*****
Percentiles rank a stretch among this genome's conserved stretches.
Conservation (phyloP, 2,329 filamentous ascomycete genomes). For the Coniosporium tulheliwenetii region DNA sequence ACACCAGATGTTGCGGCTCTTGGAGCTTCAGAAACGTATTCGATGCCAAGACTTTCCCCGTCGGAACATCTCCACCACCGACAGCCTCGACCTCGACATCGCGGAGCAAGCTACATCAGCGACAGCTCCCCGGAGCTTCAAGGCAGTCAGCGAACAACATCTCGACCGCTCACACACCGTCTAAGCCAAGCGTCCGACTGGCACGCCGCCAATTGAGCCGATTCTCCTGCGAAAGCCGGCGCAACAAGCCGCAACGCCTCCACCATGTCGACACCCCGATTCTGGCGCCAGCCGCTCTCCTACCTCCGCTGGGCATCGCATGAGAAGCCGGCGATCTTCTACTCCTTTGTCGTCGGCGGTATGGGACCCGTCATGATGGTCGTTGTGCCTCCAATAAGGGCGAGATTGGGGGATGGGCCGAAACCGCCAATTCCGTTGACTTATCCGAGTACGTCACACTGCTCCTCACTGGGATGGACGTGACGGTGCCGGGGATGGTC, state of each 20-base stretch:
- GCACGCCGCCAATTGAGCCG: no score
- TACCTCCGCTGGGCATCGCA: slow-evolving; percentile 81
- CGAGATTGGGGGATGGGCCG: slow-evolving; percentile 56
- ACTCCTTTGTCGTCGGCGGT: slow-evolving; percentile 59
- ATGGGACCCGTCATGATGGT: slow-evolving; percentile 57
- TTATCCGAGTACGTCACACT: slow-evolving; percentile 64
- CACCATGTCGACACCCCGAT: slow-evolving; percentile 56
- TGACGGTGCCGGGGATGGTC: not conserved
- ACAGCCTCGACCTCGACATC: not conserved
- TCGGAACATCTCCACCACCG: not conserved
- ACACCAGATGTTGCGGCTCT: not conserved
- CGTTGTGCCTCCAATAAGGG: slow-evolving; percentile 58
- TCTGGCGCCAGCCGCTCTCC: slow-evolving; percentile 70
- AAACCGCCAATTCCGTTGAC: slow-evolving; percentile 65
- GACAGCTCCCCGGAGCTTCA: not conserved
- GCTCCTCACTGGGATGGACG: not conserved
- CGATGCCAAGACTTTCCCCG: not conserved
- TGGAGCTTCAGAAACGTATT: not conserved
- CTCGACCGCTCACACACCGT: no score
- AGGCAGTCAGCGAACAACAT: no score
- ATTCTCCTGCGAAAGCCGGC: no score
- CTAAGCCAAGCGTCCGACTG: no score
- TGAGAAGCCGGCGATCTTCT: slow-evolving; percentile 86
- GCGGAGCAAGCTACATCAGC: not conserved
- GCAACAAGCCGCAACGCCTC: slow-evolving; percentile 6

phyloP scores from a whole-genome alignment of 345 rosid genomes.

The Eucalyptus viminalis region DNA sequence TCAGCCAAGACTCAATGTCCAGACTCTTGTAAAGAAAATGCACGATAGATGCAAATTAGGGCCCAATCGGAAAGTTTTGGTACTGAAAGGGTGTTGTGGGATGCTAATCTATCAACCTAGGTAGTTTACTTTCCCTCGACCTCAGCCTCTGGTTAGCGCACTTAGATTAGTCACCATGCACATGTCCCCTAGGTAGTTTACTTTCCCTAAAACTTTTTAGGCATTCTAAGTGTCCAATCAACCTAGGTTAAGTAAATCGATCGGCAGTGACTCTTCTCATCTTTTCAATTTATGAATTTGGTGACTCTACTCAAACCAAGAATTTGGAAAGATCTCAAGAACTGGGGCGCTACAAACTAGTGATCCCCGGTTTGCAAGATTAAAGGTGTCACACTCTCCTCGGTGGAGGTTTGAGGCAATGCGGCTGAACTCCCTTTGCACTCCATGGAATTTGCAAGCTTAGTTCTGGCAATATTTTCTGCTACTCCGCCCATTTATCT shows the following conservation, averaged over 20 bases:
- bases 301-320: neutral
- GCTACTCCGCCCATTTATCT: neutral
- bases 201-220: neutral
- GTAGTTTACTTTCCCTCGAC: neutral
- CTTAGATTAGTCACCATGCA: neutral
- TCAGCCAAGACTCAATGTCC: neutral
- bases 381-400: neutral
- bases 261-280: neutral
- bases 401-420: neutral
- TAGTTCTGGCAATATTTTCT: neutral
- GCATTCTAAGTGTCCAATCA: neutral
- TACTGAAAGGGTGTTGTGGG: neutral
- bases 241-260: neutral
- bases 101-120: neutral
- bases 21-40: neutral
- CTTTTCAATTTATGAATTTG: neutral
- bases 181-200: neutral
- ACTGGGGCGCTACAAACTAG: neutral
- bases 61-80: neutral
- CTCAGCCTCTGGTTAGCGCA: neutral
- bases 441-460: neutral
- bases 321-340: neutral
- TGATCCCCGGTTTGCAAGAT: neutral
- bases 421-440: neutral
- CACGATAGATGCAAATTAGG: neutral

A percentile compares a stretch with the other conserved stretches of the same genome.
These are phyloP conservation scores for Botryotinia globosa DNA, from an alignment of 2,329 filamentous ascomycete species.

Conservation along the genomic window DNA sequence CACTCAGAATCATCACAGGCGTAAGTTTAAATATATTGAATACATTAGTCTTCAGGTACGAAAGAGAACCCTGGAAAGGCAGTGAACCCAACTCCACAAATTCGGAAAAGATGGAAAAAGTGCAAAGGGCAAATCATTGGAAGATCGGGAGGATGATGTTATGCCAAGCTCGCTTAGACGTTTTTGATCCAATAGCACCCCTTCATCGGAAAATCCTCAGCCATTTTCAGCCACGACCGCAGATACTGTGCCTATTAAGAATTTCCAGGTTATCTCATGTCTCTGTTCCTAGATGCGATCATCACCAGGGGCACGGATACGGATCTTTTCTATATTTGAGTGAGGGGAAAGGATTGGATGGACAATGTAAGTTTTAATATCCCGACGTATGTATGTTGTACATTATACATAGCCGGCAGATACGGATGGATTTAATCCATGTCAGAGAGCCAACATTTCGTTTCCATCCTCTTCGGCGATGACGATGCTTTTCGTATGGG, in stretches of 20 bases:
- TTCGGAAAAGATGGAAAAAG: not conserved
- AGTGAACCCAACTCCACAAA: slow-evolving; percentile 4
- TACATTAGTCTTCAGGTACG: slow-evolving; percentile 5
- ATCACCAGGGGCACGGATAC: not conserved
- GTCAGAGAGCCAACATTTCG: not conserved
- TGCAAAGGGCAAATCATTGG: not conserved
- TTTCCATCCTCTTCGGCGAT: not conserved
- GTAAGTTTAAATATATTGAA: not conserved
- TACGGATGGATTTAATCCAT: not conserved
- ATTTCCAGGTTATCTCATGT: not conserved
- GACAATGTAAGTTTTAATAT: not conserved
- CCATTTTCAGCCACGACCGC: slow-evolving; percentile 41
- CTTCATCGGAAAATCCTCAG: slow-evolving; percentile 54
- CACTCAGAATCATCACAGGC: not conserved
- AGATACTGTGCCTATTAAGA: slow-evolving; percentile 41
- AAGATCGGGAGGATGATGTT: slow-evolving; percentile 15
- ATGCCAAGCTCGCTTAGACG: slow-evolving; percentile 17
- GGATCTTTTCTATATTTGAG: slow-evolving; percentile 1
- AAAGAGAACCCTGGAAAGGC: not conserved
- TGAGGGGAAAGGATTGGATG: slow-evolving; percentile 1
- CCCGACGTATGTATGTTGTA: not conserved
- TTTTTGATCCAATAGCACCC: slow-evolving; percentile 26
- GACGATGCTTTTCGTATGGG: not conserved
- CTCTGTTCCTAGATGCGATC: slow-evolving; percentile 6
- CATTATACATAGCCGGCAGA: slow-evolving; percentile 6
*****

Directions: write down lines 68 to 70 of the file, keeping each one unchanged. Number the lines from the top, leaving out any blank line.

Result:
- GACAATGTAAGTTTTAATAT: not conserved
- CCATTTTCAGCCACGACCGC: slow-evolving; percentile 41
- CTTCATCGGAAAATCCTCAG: slow-evolving; percentile 54